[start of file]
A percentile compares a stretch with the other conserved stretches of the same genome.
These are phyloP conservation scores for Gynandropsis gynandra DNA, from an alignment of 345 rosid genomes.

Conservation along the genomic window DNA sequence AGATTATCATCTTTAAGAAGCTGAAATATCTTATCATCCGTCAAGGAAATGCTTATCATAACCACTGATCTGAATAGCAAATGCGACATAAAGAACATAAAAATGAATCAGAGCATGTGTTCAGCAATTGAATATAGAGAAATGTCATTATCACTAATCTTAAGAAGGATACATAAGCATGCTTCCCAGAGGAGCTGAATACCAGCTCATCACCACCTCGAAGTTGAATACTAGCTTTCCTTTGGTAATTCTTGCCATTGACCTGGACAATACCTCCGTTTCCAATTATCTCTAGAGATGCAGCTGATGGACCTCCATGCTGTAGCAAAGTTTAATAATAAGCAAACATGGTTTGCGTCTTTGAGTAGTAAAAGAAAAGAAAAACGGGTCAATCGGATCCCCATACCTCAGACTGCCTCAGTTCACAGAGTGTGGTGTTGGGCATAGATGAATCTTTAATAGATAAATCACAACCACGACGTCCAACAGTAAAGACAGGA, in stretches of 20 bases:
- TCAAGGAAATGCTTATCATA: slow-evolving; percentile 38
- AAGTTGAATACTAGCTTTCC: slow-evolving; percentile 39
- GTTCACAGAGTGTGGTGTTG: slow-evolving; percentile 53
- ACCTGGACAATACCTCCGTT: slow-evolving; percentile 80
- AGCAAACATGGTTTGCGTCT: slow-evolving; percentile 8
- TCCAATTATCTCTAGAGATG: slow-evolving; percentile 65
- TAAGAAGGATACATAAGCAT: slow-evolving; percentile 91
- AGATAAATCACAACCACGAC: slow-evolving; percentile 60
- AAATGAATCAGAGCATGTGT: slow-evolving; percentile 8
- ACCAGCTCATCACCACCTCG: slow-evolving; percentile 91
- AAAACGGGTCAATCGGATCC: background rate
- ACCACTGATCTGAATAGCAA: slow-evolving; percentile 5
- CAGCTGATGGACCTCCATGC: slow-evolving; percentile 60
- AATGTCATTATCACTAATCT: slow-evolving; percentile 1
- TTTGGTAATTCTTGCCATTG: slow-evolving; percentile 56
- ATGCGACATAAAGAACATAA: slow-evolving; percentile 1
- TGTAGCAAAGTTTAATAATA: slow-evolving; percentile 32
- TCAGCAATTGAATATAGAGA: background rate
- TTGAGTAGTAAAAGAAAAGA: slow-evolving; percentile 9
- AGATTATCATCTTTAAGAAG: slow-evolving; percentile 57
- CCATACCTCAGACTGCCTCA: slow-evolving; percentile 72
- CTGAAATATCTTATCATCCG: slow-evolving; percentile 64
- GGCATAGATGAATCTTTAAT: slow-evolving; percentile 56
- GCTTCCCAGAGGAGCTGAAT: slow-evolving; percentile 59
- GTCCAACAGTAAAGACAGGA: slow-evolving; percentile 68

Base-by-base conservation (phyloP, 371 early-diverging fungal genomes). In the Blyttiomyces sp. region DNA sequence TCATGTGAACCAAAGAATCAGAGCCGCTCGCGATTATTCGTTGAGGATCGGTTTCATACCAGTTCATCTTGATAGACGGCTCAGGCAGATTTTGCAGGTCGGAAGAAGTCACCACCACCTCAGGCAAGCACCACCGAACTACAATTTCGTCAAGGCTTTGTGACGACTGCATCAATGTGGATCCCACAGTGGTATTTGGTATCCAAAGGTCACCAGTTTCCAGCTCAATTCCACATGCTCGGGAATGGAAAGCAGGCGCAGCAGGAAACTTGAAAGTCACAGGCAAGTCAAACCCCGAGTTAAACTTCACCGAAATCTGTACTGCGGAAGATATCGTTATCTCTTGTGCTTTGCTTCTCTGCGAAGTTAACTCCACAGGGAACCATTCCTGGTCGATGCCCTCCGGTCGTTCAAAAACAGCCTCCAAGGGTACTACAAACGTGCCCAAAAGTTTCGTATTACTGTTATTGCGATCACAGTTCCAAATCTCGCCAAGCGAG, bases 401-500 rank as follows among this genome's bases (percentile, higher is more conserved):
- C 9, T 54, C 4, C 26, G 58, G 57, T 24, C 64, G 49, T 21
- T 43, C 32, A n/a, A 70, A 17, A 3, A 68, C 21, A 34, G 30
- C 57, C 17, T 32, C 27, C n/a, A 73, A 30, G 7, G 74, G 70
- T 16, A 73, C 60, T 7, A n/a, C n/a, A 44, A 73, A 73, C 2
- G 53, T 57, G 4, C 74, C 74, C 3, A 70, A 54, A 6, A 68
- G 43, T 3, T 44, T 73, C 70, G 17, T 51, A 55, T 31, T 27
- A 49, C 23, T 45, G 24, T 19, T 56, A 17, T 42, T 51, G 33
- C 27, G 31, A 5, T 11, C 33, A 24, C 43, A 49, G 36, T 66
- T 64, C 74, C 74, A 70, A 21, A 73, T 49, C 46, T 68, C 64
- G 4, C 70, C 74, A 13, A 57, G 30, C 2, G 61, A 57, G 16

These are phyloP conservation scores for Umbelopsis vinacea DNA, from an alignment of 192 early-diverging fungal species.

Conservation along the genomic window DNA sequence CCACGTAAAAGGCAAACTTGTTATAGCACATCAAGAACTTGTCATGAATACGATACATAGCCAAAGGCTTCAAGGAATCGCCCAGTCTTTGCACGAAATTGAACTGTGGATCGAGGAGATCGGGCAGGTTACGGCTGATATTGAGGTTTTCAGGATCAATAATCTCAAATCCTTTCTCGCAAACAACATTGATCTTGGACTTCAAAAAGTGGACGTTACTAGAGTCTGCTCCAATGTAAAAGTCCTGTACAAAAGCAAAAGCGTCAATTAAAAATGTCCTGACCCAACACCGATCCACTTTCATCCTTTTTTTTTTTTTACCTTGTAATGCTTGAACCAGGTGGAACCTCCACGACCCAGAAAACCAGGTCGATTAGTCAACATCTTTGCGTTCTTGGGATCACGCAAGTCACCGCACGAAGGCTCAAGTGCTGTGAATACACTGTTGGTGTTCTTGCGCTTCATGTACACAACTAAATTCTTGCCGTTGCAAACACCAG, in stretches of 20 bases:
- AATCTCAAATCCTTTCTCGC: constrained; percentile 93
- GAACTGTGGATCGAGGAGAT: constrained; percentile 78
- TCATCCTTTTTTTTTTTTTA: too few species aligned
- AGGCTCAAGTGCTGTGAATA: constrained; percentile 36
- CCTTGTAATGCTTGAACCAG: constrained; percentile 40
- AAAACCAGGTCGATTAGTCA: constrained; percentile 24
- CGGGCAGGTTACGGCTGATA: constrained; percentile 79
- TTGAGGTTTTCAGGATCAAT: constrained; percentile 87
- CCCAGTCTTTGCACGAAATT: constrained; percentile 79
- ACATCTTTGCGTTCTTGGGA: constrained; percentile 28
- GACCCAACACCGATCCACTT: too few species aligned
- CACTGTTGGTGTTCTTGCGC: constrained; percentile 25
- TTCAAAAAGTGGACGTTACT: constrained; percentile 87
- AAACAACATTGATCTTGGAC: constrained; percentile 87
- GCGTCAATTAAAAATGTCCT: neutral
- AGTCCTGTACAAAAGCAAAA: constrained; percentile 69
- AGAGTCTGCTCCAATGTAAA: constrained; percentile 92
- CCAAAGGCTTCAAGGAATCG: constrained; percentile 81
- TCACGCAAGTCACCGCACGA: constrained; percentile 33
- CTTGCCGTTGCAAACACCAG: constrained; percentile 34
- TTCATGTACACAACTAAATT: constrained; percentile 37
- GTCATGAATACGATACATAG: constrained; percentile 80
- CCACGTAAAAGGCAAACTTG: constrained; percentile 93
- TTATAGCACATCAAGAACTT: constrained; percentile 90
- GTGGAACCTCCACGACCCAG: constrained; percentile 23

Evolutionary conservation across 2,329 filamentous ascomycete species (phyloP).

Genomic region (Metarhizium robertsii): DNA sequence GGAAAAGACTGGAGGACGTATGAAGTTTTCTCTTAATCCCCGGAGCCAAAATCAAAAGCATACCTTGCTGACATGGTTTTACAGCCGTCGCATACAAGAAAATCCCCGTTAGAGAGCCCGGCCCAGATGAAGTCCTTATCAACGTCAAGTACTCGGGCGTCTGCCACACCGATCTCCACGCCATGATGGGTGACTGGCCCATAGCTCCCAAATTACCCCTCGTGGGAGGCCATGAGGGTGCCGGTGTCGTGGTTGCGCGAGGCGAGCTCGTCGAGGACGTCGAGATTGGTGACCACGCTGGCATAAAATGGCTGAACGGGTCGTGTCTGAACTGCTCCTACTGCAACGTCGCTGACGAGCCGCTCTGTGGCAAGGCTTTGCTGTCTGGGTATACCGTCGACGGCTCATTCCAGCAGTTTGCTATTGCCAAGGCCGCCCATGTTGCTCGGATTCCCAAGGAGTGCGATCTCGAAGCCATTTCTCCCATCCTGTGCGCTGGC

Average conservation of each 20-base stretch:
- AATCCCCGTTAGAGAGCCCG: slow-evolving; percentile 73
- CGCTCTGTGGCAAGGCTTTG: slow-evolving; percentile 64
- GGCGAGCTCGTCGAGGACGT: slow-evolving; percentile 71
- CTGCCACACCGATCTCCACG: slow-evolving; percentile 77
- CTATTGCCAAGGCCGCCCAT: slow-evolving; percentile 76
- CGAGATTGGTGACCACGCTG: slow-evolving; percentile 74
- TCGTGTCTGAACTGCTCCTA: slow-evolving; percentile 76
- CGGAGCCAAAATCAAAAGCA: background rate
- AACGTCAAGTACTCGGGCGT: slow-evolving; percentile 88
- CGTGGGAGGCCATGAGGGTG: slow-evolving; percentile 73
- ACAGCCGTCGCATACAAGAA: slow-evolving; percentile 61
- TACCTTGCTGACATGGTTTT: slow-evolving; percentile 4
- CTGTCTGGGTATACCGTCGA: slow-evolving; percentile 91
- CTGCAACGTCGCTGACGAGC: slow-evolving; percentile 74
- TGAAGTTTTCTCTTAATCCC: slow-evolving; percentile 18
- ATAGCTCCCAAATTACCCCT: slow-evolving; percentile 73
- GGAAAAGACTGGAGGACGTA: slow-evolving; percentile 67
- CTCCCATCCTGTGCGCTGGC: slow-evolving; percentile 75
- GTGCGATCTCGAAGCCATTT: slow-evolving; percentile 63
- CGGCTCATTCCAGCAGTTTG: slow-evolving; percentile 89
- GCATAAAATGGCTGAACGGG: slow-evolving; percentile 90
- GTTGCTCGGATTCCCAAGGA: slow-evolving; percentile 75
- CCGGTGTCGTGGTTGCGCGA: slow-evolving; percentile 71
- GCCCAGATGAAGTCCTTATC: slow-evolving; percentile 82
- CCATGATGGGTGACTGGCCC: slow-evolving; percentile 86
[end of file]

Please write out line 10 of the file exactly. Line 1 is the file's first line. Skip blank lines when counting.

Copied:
- TAAGAAGGATACATAAGCAT: slow-evolving; percentile 91